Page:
There will be a DC Open Government Summit and a forum on science in the Trump era put on by the Government Accountability Project, the Union of Concerned Scientists, and the Sunlight Foundation’s Web Integrity Project on the evening of March 12.
Despite the threats to American democracy at the federal level and ongoing challenges to open government in the states and cities, there’s still much to celebrate in 2019.
The free press, independent judiciary, and watchdog organizations have continued to provide transparency when elected officials and civil servants have tried to make decisions in secrecy, shedding light on corruption, fraud, waste, abuse and incompetence.
Their combined efforts to bring in sunshine in government across American civil society have been a bulwark against tyranny and corruption in the United States and around the world. Thank you to everyone who continues to support, defend and extend the public’s right to know in the 21st century.
This White House’s decision to continue U.S. government participation in the Open Government Partnership was far from certain, given the demonstrated distaste of the Trump administration for international agreements and institutions. In that context, The Trump administration’s commitment to participating … Continue reading
What’s next for open data in the United States? That was the open question posed at the Center for Data Innovation (CDI) last week, where a panel of industry analysts and experts gathered to discuss the historic open government data … Continue reading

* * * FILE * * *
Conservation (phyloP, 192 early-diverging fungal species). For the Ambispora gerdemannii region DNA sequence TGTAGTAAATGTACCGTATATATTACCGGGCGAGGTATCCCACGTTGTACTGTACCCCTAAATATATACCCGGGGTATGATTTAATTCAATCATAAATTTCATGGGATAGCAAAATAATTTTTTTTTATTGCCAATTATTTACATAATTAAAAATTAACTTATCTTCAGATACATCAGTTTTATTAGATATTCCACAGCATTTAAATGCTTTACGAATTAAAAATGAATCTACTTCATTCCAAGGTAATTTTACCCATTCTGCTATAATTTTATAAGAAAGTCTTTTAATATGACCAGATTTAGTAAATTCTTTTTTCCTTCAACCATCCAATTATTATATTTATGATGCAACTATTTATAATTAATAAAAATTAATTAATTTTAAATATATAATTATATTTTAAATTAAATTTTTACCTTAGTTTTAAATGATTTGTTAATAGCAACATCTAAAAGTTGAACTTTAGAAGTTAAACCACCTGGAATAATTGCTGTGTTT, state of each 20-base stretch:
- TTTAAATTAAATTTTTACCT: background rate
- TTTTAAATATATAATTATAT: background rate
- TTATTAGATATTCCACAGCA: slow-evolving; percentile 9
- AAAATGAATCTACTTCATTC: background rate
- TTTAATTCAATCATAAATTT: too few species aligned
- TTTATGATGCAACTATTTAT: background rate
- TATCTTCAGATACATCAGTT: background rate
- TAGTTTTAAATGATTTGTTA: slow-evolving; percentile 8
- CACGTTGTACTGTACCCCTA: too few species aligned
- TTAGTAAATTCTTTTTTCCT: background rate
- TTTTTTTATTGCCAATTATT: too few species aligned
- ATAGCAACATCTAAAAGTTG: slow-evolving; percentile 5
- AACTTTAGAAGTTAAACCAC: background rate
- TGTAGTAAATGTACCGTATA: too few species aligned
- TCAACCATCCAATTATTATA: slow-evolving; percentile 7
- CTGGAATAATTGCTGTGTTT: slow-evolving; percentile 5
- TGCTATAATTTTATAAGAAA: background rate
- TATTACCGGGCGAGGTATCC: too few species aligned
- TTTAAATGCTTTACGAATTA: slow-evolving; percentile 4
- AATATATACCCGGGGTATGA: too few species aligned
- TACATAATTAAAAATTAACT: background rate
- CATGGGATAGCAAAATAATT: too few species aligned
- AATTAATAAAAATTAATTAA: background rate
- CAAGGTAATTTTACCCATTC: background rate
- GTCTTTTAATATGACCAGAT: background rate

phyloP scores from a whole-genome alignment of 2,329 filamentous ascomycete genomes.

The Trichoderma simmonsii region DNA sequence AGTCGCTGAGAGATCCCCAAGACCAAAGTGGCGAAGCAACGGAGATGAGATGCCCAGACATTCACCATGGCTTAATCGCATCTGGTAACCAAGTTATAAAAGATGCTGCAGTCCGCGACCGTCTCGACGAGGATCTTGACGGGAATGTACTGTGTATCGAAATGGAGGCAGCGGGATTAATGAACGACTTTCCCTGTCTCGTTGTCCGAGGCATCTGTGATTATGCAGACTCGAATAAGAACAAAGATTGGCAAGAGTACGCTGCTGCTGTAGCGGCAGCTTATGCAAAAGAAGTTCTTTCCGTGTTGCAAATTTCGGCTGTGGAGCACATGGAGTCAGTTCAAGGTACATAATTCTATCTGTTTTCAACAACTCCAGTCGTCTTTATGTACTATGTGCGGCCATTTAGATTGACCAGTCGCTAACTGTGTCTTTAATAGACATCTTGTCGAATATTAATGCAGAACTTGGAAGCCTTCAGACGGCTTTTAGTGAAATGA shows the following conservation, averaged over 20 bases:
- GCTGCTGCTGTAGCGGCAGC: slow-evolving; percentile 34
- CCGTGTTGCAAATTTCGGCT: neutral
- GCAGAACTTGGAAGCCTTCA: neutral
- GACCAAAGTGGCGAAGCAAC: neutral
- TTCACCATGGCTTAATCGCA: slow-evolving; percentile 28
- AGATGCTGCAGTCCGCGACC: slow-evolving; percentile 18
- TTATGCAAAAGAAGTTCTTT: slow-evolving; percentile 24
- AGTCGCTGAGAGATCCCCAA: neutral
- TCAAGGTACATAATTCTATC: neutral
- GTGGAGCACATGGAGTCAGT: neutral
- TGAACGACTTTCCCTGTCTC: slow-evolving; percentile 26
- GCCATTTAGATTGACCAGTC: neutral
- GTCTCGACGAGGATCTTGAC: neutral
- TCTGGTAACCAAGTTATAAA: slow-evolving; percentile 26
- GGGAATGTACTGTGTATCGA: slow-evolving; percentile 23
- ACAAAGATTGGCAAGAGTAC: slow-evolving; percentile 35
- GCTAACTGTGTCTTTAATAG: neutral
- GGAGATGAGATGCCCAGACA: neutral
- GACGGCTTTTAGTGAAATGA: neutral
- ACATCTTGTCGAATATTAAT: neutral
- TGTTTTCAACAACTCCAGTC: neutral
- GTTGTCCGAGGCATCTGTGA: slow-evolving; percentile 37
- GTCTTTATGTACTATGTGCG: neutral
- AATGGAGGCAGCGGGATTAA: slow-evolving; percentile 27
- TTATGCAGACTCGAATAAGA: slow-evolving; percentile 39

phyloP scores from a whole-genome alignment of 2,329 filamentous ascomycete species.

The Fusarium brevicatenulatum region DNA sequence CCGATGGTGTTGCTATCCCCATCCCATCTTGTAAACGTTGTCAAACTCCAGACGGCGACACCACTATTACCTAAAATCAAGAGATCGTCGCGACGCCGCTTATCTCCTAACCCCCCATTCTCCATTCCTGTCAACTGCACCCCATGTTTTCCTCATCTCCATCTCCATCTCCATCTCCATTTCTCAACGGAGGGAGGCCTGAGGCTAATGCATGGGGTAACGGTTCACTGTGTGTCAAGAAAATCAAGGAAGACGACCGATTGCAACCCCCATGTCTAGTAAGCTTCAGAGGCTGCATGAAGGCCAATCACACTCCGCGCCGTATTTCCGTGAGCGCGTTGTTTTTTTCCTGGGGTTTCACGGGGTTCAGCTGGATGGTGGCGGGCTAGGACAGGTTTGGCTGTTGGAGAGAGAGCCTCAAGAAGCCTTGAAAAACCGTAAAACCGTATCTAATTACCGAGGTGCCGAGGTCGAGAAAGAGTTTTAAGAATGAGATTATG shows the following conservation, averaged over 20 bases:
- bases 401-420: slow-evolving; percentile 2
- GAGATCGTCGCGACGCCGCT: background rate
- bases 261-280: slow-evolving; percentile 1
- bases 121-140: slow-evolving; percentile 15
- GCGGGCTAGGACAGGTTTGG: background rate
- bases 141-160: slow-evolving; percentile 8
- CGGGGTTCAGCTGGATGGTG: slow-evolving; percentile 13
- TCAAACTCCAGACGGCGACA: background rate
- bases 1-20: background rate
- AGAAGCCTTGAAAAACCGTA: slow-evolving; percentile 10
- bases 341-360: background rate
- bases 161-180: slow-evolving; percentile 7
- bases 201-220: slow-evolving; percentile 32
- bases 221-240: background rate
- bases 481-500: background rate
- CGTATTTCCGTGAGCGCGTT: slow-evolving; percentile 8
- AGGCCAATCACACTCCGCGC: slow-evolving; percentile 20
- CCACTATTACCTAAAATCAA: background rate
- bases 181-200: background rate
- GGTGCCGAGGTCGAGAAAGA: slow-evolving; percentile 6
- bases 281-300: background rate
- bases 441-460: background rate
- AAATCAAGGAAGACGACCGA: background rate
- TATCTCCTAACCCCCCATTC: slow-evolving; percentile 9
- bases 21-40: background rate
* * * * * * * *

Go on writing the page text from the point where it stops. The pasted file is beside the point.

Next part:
In March 2018, three public policy scholars posted a provocative question: could the open government movement shut the door on freedom of information? At the time, I let it flow without refuting it from the Sunlight Foundation’s platform, but it’s … Continue reading
The VA is being neither open nor transparent about its missing open government plans or policies. On March 29, 2018, I made a Freedom of Information Act request to the United States Department of Veterans Affairs (VA) in which I … Continue reading
I won’t bury the lede on this story: today is my first day at the Sunlight Foundation as a senior analyst. I’m enormously excited to be joining an organization that’s been at the heart of a global movement towards opening governments to the people they serve with technology, from open source to open data.
If you’ve followed my writing and interests over the past decade, you know that I’m passionate about open government in all of its forms. I’ve been humbled to meet thousands of people around the world who are deeply committed to public service and improving how government functions.